Last week, the Madden 21 ratings were released to the public. The 99 Club consists of: Stephon Gilmore, Michael Thomas, Aaron Donald, Christian McCaffrey, and Patrick Mahomes.
EA Sports ratings are hugely debated in the video game and professional athlete communities. Players are now taking shots at EA Sports, letting the Madden 21 ratings czars know that they got it wrong. At least the developers can snap ratings in and out of existence like Thanos: prove your worth and you shall be rewarded. Just ask Mohamed Sanu Sr. last year.
While ratings can always improve, we at SQUAD decided to take a look at which ratings Madden 21 definitely got wrong.
.@Mo_12_Sanu has a CANNON 😧
— Bleacher Report (@BleacherReport) September 4, 2019
Terry McLaurin – 82 overall
Throw Scary Terry a bone. He’s on the one of the league’s worst teams and still managed to put up massive rookie numbers. Terry McLaurin managed to catch 62.4% of his targets from three different QBs. He’s clearly not a product of positive results from quality QBs *cough* Patriots receivers from the past 20 years *cough*.
It’s difficult to pinpoint what ratings dragged him down; maybe his 85 Awareness rating, even though that’s pretty solid. Terry McLaurin was pretty durable, playing 14 games last season. He suited up for 82% of the team’s offensive snaps, so he was reliable in that aspect. Scary Terry tripled the receiving output as far as yards and touchdowns compared to his teammates. There could be some improvement on his Ball Carrying Vision rating of 81, since he carried the nameless team in Washington. Long story short, Terry McLaurin was the focal point for the majority of the offense outside of Adrian Peterson. Put some respect on McLaurin’s name.
Our verdict: Underrated
Odell Beckham Jr – 91 overall
This seems like a legacy rating. Odell Beckham Jr had the benefit of the doubt last year after his trade to the Cleveland Browns, owning a 96 overall ranking heading into Madden 20 despite his 2018 bruised quadriceps injury. OBJ took a major step back last year, playing through more serious injuries for a brand new unproven team.
Despite the 5-point drop, it feels that it wasn’t steep enough. His yards-per-game dropped to 64.7, and his catch percentage fell to another career low at 55.6%. OBJ was playing beside Jarvis Landry, so it’s not like he was being double teamed with teams two best corners. At the very least, his durability should be seriously questioned. It feels like sacrilege to question his talents, but the NFL is very much a prove-it league. Look at Cam Newton, he’s a former MVP with a horrendous ranking.
Also quick side note: How is OBJ’s Kick Power rating at 75? Is it because of those kicking stunts he puts out? Does that rating have any impact on his overall?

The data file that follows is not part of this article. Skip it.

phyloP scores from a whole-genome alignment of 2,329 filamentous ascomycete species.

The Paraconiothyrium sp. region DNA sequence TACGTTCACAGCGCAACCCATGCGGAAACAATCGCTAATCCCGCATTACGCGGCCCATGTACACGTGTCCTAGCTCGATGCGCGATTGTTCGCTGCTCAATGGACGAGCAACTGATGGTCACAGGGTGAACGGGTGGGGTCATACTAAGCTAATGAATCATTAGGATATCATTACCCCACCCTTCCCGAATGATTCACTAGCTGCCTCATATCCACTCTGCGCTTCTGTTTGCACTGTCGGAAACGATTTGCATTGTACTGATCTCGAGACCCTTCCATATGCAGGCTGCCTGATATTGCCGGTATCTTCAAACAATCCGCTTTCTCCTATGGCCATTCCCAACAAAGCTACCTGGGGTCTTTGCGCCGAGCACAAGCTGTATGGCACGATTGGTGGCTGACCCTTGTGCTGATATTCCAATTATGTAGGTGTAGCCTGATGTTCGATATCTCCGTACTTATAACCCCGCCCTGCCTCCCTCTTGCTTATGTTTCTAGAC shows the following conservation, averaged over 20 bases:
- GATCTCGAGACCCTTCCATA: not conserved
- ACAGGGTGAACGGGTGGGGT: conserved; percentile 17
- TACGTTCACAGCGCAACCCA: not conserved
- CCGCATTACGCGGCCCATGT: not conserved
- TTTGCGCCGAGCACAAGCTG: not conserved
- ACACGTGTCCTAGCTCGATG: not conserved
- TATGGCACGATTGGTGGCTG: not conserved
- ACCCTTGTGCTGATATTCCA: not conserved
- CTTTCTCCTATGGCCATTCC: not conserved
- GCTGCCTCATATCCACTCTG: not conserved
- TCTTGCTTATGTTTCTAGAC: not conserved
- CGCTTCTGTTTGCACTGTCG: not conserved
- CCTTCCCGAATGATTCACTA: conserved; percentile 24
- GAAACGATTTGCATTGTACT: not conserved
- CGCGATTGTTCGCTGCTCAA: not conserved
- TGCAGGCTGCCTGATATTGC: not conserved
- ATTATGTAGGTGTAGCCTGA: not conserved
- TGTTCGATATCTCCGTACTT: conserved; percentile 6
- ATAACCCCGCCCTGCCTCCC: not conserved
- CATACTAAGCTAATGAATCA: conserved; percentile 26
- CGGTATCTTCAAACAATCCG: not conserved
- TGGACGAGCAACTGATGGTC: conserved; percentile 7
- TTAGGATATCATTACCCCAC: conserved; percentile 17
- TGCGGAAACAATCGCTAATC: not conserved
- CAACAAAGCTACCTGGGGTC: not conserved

Our verdict: Overrated
Dak Prescott – 84 overall
Put aside your prejudice. Dak Prescott is a good quarterback. He has continued to grow and improve each season, acting as a threat with both his arm and legs. The eye test is a complete fallacy, since people enjoy hating on the Cowboys, and that includes their own fans. Every QB misses easy throws no matter how elite they are. Dak Prescott is easily a Top-10 QB in the NFL, and deserves more recognition than an 84 overall.
Dak is durable, having never missed a game since his debut in 2016. He threw for 4902 yards last season, passing his career high by 1017 yards. Dak is 5th in the NFL in yards-per-pass-attempt, and still had a 65.1% completion percentage despite throwing 6th most passing attempts. Clearly he has the arm strength, accuracy, durability, speed, pocket awareness, and finish since he was 4th in TD passes as well. An 84 overall is a joke.
It wouldn’t be unreasonable to give his Medium and Long Throw Accuracy a boost past the 84 rating he has for both of those categories. All of his Speed related categories can be boosted slightly.
Our verdict: Underrated
Dak Prescott finished in the top 5 last season in several of the most difficult passing situations according to our Completion Pct Over Expected (CPOE) metric:
➤ Deep (20+ air yards)
➤ Outside the Numbers
➤ Target Separation < 3 yards
— Next Gen Stats (@NextGenStats) May 21, 2020
Rob Gronkowski – 95 overall
Gronk is the king of finesse. He managed to charm the Patriots to take him even though he slept during his draft interview. He nixed a trade to the Lions, holding all the cards to his future in the NFL. Outplayed Bill Belichick, forcing a Gronk trade to the Buccaneers, which reunited him with his QB, Tom Brady.
Clearly, Rob Gronkowski will get what he wants. He somehow managed his way to a 95 overall. He was retired last year. He’s a 95 this year. This makes zero sense. Does EA Sports give bonus points to WWE Champions? Maybe bonus points for Masked Singer appearances?
There isn’t a debate here whether he’s the best Tight End to ever play the game of Football. There is zero debate. None. But, it’s 2020 and Gronk has a brutal injury history, and didn’t leave on the most stellar note in 2018. While most of his skillset is a tad behind what he’s previously been rated, it would be difficult to imagine him not being docked further on key physical stats like: Speed, Acceleration, Agility, Strength, Injury, Toughness. Gronk should be docked points for every one of those stats, because the man is a ticking time bomb injury-wise, and has lost two steps from his prime. An 86 rating for Acceleration isn’t right.
This isn’t a call for him to be neutered attribute wise, but it’s unreasonable to see him rated ahead of Zach Ertz (90). Even Darren Waller should be rated higher than Rob Gronkowski, but that’s a different conversation since Waller is rated lower than he should be at 85 overall.
Our verdict: Overrated